thomas the tomato final - This is where my whole life began...

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This is where my whole life began- as one individual little seed found inside a tomato fruit. Small seeds allow for quicker ripening and sooner dispersal. My job as a seed is to protect, nourish and dormant the embryo under unfavorable conditions. I am typically white and moist in the shape similar to a teardrop or an oval. I have a little baby tomato plant inside of me, known as an embryo, just waiting to mature into a flowering plant. This embryo is surrounded by stored food from my parent plant and encased with my protective seed coat. The seed coat protects the embryo from predation and keeps it from drying out. The stored food is utilized to keep the embryo alive, while I undergo dormancy. In dormancy, I remain inactive until the environment conditions are best suitable for the embryo to begin growth. Once the environment is suitable, I begin to absorb water, swell up and the embryo inside me begins to develop. This process is known as germination. Once I began germination, I split apart my seed and began to build my roots. My roots are long, thin structures that spread out below the ground to assist in keeping my developing plant alive, by absorbing water and minerals from the soil. There are two important structures in my roots- the rootlets, which help to anchor my developing plant in the soil, so it don’t blow away by the wind or wash away by the water; and the root hairs, which are tiny microscopic hairs that cover the rootlets and serve the function of increasing the surface area my roots cover, allowing more absorption of water and minerals. The xylem also originates in my roots. Xylems are the tubes that carry water and minerals from the soil, through my roots, up to the remainder of my developing tomato plant. Although, phloem is present in my roots and responsible for delivering synthesized food, it does not originate here. Xylem and phloem are found in every part of my flowering plant. The second organ developing from my germinating seed is my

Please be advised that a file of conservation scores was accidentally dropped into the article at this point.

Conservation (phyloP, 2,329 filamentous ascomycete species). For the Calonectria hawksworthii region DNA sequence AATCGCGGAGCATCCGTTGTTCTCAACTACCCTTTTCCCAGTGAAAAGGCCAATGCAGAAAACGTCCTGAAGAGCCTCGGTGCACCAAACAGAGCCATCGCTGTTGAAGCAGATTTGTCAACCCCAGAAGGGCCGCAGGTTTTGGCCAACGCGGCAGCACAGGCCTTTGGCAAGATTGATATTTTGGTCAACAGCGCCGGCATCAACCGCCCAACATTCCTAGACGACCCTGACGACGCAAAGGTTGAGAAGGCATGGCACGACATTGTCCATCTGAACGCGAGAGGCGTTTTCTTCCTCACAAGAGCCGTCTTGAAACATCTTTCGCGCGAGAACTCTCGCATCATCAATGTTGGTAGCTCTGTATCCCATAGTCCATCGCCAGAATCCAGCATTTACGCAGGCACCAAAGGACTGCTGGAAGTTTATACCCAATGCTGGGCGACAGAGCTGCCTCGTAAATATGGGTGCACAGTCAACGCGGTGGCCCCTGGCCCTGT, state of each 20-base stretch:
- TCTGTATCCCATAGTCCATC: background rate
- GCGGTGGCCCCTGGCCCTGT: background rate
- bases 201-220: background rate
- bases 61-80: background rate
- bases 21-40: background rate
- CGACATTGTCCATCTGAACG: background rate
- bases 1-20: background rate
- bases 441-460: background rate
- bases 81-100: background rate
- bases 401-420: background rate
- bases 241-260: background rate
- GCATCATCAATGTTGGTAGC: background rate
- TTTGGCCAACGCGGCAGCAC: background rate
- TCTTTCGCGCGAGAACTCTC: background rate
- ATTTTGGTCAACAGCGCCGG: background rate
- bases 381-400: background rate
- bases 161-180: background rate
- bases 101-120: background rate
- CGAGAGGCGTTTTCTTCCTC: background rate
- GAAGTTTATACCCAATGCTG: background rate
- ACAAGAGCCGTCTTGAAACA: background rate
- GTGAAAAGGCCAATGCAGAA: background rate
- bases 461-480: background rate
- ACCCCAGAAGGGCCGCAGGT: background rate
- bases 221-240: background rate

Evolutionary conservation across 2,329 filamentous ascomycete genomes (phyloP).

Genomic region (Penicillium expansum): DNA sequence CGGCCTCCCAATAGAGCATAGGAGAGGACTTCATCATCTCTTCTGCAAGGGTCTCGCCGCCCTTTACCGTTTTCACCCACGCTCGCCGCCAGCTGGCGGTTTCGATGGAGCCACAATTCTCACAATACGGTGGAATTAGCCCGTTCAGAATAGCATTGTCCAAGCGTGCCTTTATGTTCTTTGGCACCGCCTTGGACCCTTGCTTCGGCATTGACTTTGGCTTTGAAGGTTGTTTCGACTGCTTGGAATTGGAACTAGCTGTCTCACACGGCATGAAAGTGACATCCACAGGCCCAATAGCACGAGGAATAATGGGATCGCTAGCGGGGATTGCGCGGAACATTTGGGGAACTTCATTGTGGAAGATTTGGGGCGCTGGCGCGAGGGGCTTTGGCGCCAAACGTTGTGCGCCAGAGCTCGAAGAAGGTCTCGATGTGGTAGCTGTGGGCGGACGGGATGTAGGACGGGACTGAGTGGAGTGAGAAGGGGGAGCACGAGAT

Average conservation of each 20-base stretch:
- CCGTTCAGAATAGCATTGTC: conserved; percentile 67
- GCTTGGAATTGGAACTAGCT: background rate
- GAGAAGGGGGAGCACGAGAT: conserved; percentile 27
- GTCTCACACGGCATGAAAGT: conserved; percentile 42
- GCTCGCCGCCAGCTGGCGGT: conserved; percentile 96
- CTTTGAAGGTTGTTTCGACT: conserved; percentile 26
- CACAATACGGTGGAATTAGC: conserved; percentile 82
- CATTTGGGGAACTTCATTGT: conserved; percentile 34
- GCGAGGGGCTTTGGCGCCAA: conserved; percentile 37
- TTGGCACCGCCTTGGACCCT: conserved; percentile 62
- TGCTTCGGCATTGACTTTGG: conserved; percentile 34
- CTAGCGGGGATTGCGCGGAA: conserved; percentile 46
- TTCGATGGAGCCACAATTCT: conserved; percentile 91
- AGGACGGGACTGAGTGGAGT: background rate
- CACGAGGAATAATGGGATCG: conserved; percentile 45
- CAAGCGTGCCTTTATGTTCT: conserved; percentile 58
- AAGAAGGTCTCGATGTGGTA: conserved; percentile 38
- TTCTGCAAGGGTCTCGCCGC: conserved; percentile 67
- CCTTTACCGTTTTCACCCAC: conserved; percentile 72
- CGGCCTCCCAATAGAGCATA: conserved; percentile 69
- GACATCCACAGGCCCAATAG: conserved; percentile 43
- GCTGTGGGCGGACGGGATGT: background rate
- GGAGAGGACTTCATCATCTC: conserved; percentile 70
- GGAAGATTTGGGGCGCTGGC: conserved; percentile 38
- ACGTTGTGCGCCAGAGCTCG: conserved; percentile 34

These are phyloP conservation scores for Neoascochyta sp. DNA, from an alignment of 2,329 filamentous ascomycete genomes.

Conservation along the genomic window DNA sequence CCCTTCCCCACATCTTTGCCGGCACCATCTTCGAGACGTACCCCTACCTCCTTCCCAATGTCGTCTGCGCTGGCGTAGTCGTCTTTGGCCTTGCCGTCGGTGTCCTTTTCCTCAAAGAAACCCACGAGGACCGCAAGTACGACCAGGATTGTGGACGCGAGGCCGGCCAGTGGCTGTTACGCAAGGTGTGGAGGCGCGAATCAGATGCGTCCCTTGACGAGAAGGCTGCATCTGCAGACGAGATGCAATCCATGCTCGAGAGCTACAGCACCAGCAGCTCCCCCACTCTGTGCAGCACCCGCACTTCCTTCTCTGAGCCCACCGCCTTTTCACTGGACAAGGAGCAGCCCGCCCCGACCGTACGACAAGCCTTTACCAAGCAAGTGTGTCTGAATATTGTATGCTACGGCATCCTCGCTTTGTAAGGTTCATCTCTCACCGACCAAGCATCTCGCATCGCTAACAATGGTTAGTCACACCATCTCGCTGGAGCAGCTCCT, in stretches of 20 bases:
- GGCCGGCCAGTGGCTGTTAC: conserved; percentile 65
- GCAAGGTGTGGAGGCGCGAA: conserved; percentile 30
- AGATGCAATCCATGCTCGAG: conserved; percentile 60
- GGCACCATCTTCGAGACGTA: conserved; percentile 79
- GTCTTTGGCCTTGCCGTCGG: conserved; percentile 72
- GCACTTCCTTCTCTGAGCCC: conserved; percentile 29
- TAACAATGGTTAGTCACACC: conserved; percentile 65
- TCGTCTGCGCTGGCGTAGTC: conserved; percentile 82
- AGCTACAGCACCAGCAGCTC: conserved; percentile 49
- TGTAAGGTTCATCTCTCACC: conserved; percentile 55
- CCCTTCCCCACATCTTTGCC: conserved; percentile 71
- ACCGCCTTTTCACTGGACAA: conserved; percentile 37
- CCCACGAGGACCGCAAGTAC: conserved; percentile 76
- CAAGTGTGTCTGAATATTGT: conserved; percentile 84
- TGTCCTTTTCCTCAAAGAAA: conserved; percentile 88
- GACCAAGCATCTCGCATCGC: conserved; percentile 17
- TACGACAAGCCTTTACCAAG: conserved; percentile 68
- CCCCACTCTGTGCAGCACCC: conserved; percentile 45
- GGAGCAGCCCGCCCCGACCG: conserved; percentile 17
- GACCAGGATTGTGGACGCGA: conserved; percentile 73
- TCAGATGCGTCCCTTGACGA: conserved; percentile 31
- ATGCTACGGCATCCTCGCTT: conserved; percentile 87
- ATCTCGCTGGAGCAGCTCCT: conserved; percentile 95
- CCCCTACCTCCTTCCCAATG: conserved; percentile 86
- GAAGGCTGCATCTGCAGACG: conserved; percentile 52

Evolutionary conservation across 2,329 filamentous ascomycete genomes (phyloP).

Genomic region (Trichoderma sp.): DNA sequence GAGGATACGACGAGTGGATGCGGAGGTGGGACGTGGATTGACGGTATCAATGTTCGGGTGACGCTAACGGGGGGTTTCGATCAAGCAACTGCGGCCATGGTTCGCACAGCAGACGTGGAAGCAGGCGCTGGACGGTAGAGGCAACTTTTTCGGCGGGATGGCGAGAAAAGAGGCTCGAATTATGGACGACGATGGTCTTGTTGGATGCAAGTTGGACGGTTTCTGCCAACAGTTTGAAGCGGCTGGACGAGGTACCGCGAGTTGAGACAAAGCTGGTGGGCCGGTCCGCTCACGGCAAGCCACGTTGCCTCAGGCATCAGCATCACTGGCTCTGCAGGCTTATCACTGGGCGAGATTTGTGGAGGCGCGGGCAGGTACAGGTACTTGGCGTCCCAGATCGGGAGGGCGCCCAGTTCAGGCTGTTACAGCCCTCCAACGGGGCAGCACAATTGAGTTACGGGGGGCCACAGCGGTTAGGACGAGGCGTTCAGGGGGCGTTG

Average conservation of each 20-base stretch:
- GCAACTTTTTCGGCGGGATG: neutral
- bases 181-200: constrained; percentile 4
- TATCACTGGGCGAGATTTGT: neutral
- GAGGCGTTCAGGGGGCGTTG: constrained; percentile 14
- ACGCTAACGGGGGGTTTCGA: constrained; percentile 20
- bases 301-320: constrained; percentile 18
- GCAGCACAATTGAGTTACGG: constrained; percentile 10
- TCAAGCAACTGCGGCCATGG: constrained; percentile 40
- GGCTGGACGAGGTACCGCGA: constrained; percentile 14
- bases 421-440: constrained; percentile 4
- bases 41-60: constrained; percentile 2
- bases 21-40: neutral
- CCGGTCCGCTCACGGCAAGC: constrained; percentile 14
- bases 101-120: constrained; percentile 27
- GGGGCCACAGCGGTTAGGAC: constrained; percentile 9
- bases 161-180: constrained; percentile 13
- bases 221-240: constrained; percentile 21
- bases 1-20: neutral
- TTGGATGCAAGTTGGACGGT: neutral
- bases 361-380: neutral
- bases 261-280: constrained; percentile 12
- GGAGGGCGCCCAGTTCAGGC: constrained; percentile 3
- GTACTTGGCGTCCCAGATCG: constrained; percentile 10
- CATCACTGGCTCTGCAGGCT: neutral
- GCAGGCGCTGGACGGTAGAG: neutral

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stem. The stem helps to support the leaves, flowers and fruits of my developing tomato plant and connect these structures to my roots, so they have a delivery route for water, minerals and food. The delivery route, again, is through the xylem and phloem. The xylem and phloem also helps to thicken and strengthen my stems. My stems are narrow, stick-like
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